- Implement light fall-off correction prior to stitching; this will ensure an even transition across skies and other similar areas
Capture One provides you with a lot of flexibility to choose projections that gives you the desired result based on the number of images, scene, and field of view your images cover:
- Useful for multi-row stitching with a large field of view both horizontally and vertically.
- Useful for a single row of images that cover a field of view of more than ~100 degrees. Vertical lines remain vertical using this projection.
- Perspective projection aims at simulating the field of view of your input images with the corresponding field of view of a wide-angle lens. Useful for scenarios that cover less than ~100 degrees field of view and images captured with technical cameras using tilt/shift lenses.
- Useful for architecture where the vanishing point is at the center of the frame. Vertical lines remain vertical and lines going towards the vanishing point remain intact using this projection.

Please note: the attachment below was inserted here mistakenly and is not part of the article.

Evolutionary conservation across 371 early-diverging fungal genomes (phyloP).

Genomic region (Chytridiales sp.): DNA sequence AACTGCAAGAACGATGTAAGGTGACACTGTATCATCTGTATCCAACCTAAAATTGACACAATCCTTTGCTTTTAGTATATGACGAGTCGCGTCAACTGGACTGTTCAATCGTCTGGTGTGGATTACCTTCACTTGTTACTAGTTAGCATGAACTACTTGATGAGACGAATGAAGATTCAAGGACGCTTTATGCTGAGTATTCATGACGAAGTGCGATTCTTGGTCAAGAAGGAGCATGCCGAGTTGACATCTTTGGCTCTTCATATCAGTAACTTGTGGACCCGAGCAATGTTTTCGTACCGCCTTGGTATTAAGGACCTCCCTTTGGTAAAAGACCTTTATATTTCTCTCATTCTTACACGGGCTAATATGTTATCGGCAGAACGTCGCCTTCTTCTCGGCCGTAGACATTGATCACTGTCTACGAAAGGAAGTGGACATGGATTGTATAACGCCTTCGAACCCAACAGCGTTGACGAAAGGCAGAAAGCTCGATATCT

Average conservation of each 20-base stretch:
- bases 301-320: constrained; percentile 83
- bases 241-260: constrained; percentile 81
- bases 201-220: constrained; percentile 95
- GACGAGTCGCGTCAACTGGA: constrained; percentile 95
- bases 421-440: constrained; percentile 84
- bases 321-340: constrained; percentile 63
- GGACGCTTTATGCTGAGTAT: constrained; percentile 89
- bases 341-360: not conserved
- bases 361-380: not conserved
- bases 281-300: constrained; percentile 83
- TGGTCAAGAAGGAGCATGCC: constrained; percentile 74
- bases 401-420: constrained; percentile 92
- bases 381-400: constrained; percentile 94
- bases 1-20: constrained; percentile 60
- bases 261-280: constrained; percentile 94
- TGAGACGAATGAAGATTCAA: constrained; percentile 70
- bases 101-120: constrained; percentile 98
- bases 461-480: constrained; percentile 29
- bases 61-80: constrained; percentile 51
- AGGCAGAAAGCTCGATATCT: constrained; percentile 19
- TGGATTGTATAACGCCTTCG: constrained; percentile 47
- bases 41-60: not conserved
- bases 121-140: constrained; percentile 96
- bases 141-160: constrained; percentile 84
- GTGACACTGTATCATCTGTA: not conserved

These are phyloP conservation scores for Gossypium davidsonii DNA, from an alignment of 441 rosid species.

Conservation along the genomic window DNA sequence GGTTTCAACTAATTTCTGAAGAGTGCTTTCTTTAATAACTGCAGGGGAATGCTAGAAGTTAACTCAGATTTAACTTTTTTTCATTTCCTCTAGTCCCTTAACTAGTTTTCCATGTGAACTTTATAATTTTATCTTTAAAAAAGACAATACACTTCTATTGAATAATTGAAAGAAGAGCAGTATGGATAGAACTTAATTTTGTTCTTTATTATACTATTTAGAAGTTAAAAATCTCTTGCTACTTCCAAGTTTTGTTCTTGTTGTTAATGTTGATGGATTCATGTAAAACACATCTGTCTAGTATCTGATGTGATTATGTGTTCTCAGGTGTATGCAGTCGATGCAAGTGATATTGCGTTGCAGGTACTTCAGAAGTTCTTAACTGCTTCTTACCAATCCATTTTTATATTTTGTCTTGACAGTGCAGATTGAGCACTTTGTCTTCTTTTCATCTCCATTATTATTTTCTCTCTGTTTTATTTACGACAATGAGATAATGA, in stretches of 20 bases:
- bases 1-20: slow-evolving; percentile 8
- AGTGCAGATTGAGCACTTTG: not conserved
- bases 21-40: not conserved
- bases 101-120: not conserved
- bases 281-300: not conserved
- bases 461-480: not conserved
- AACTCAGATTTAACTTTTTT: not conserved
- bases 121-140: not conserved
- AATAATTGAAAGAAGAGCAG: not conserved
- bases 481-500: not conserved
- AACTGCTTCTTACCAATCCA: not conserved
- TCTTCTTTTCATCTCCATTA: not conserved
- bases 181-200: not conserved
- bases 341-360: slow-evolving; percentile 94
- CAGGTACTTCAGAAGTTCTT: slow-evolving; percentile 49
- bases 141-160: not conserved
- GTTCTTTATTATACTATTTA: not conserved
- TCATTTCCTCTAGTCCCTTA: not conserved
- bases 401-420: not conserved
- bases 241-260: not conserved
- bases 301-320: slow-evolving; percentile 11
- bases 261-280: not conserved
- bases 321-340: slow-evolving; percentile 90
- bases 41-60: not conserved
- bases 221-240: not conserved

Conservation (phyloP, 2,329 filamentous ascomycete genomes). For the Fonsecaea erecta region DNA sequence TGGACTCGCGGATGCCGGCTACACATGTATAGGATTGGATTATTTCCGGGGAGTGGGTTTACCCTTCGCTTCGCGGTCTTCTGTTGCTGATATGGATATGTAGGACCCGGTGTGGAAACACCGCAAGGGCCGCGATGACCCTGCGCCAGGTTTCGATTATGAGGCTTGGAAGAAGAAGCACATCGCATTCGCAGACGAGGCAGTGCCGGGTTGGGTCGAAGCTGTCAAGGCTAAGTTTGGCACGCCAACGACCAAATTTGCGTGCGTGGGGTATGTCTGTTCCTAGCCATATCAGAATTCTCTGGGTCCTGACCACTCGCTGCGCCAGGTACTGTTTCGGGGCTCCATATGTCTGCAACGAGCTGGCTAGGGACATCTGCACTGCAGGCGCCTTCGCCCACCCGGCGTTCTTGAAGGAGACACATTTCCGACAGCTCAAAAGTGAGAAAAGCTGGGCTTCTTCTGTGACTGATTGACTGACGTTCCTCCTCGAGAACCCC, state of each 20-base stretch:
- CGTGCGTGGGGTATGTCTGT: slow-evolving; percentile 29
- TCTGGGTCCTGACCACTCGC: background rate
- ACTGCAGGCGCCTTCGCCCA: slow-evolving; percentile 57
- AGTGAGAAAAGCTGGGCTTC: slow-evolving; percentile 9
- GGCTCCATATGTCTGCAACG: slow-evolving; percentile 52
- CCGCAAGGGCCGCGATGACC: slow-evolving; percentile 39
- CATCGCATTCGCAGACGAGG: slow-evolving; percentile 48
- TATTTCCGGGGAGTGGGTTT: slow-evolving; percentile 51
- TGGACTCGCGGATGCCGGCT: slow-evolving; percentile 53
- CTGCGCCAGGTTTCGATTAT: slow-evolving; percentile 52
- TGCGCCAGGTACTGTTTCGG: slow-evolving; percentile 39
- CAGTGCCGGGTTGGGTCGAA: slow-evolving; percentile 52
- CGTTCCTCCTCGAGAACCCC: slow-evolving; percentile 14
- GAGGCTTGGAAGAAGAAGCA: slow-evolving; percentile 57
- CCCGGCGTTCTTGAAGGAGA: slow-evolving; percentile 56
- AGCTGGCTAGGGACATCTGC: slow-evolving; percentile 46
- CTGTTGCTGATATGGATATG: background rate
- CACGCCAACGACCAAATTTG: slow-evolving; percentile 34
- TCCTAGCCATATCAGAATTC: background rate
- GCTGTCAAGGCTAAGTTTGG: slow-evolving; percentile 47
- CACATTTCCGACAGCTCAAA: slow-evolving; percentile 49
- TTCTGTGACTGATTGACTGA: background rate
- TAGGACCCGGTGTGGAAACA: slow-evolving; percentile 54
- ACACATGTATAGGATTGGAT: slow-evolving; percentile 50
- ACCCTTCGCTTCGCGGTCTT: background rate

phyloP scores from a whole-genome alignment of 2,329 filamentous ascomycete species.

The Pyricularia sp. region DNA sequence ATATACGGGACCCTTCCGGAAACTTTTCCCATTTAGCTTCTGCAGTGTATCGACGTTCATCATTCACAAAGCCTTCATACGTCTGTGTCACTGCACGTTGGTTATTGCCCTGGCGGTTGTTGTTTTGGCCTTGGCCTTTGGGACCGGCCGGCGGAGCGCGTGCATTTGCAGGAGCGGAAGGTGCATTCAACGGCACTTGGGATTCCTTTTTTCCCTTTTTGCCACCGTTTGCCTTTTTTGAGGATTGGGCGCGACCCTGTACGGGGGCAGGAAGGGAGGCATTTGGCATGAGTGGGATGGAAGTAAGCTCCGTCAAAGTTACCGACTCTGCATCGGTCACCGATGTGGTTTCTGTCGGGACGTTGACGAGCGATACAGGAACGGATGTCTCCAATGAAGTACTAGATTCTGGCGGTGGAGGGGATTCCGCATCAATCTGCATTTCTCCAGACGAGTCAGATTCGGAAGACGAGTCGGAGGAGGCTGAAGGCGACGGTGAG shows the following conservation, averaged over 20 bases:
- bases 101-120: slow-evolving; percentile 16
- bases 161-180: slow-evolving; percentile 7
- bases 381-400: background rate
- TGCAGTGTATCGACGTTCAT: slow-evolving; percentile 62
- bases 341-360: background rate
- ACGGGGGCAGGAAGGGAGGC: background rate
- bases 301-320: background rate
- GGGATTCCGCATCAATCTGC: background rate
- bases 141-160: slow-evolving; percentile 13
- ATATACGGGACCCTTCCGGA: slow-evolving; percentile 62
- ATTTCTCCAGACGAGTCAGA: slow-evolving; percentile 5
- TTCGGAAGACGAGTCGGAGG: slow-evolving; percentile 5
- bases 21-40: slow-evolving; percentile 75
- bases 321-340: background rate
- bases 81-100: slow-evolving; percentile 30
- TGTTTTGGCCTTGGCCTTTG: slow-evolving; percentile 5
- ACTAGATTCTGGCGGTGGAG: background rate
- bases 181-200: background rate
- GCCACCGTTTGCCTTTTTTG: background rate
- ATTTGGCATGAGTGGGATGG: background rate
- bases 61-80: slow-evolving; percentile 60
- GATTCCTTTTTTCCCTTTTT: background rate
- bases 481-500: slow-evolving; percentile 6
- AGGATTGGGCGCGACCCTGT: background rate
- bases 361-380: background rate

For my tests, I used a challenging set of images taken in Qingdao, Shandong Province in China. I used a total of 19 images (intentionally left one out to see how the software will handle the odd number) taken with the Fujifilm GFX100S. Each of these 19 images is the full 102MP, with no cropping. Adjustments to exposure, levels, and light fall off were made to the image prior to stitching. For each projection type, the appropriate number of images were used to create the panorama; for example, all 19 images were used for Spherical, whereas only three images were used for Cylindrical.
These tests were run on a Late 2020 MacBook Air M1 with 16GB of RAM, 1TB SSD, and the upgraded 8 core GPU. No other applications were running at the time.
|Spherical projection with 19 RAW files across two rows|
|Images Used||19 RAW 102MP Files|
|Preview Generation Time @ 100% Scale||2m24s|
|Stitched Image Size||425MP (Full-size JPEG 83MB)|
|Spherical projection with three RAW files across one row|